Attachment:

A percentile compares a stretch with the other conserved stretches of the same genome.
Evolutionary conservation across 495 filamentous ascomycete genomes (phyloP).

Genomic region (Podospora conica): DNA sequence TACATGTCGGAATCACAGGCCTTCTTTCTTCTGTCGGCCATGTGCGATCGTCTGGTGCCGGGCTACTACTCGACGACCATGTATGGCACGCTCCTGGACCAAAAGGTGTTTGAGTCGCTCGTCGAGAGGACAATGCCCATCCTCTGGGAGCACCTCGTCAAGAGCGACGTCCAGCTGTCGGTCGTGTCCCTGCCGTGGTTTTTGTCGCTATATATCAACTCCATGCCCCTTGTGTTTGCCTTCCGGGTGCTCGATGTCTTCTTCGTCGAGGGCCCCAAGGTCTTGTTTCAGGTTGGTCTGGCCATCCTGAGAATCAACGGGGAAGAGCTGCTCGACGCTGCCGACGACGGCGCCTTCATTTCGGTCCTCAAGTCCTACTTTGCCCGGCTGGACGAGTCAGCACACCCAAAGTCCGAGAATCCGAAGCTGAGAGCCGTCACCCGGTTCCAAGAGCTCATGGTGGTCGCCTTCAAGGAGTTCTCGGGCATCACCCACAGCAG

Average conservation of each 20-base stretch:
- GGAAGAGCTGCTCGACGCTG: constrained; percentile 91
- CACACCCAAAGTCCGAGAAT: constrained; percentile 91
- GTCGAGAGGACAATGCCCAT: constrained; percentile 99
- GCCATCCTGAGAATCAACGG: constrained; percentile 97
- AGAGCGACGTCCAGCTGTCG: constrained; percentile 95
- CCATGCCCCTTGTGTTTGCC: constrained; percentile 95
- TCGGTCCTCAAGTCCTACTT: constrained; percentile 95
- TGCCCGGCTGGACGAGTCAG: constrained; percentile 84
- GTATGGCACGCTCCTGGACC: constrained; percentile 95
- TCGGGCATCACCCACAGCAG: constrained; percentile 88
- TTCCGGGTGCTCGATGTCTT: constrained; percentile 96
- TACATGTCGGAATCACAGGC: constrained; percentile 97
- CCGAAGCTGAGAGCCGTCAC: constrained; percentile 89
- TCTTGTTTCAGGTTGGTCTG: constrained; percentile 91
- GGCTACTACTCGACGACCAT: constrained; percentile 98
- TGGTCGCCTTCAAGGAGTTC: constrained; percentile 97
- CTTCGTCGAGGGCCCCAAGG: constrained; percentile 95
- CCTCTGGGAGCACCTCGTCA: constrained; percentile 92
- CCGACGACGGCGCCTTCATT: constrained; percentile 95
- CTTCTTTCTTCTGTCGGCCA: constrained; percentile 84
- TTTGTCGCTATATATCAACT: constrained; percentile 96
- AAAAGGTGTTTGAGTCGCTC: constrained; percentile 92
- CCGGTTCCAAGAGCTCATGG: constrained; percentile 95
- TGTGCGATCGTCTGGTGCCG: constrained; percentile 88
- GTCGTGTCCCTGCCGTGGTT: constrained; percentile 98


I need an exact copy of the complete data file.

A percentile compares a stretch with the other conserved stretches of the same genome.
Evolutionary conservation across 495 filamentous ascomycete genomes (phyloP).

Genomic region (Podospora conica): DNA sequence TACATGTCGGAATCACAGGCCTTCTTTCTTCTGTCGGCCATGTGCGATCGTCTGGTGCCGGGCTACTACTCGACGACCATGTATGGCACGCTCCTGGACCAAAAGGTGTTTGAGTCGCTCGTCGAGAGGACAATGCCCATCCTCTGGGAGCACCTCGTCAAGAGCGACGTCCAGCTGTCGGTCGTGTCCCTGCCGTGGTTTTTGTCGCTATATATCAACTCCATGCCCCTTGTGTTTGCCTTCCGGGTGCTCGATGTCTTCTTCGTCGAGGGCCCCAAGGTCTTGTTTCAGGTTGGTCTGGCCATCCTGAGAATCAACGGGGAAGAGCTGCTCGACGCTGCCGACGACGGCGCCTTCATTTCGGTCCTCAAGTCCTACTTTGCCCGGCTGGACGAGTCAGCACACCCAAAGTCCGAGAATCCGAAGCTGAGAGCCGTCACCCGGTTCCAAGAGCTCATGGTGGTCGCCTTCAAGGAGTTCTCGGGCATCACCCACAGCAG

Average conservation of each 20-base stretch:
- GGAAGAGCTGCTCGACGCTG: constrained; percentile 91
- CACACCCAAAGTCCGAGAAT: constrained; percentile 91
- GTCGAGAGGACAATGCCCAT: constrained; percentile 99
- GCCATCCTGAGAATCAACGG: constrained; percentile 97
- AGAGCGACGTCCAGCTGTCG: constrained; percentile 95
- CCATGCCCCTTGTGTTTGCC: constrained; percentile 95
- TCGGTCCTCAAGTCCTACTT: constrained; percentile 95
- TGCCCGGCTGGACGAGTCAG: constrained; percentile 84
- GTATGGCACGCTCCTGGACC: constrained; percentile 95
- TCGGGCATCACCCACAGCAG: constrained; percentile 88
- TTCCGGGTGCTCGATGTCTT: constrained; percentile 96
- TACATGTCGGAATCACAGGC: constrained; percentile 97
- CCGAAGCTGAGAGCCGTCAC: constrained; percentile 89
- TCTTGTTTCAGGTTGGTCTG: constrained; percentile 91
- GGCTACTACTCGACGACCAT: constrained; percentile 98
- TGGTCGCCTTCAAGGAGTTC: constrained; percentile 97
- CTTCGTCGAGGGCCCCAAGG: constrained; percentile 95
- CCTCTGGGAGCACCTCGTCA: constrained; percentile 92
- CCGACGACGGCGCCTTCATT: constrained; percentile 95
- CTTCTTTCTTCTGTCGGCCA: constrained; percentile 84
- TTTGTCGCTATATATCAACT: constrained; percentile 96
- AAAAGGTGTTTGAGTCGCTC: constrained; percentile 92
- CCGGTTCCAAGAGCTCATGG: constrained; percentile 95
- TGTGCGATCGTCTGGTGCCG: constrained; percentile 88
- GTCGTGTCCCTGCCGTGGTT: constrained; percentile 98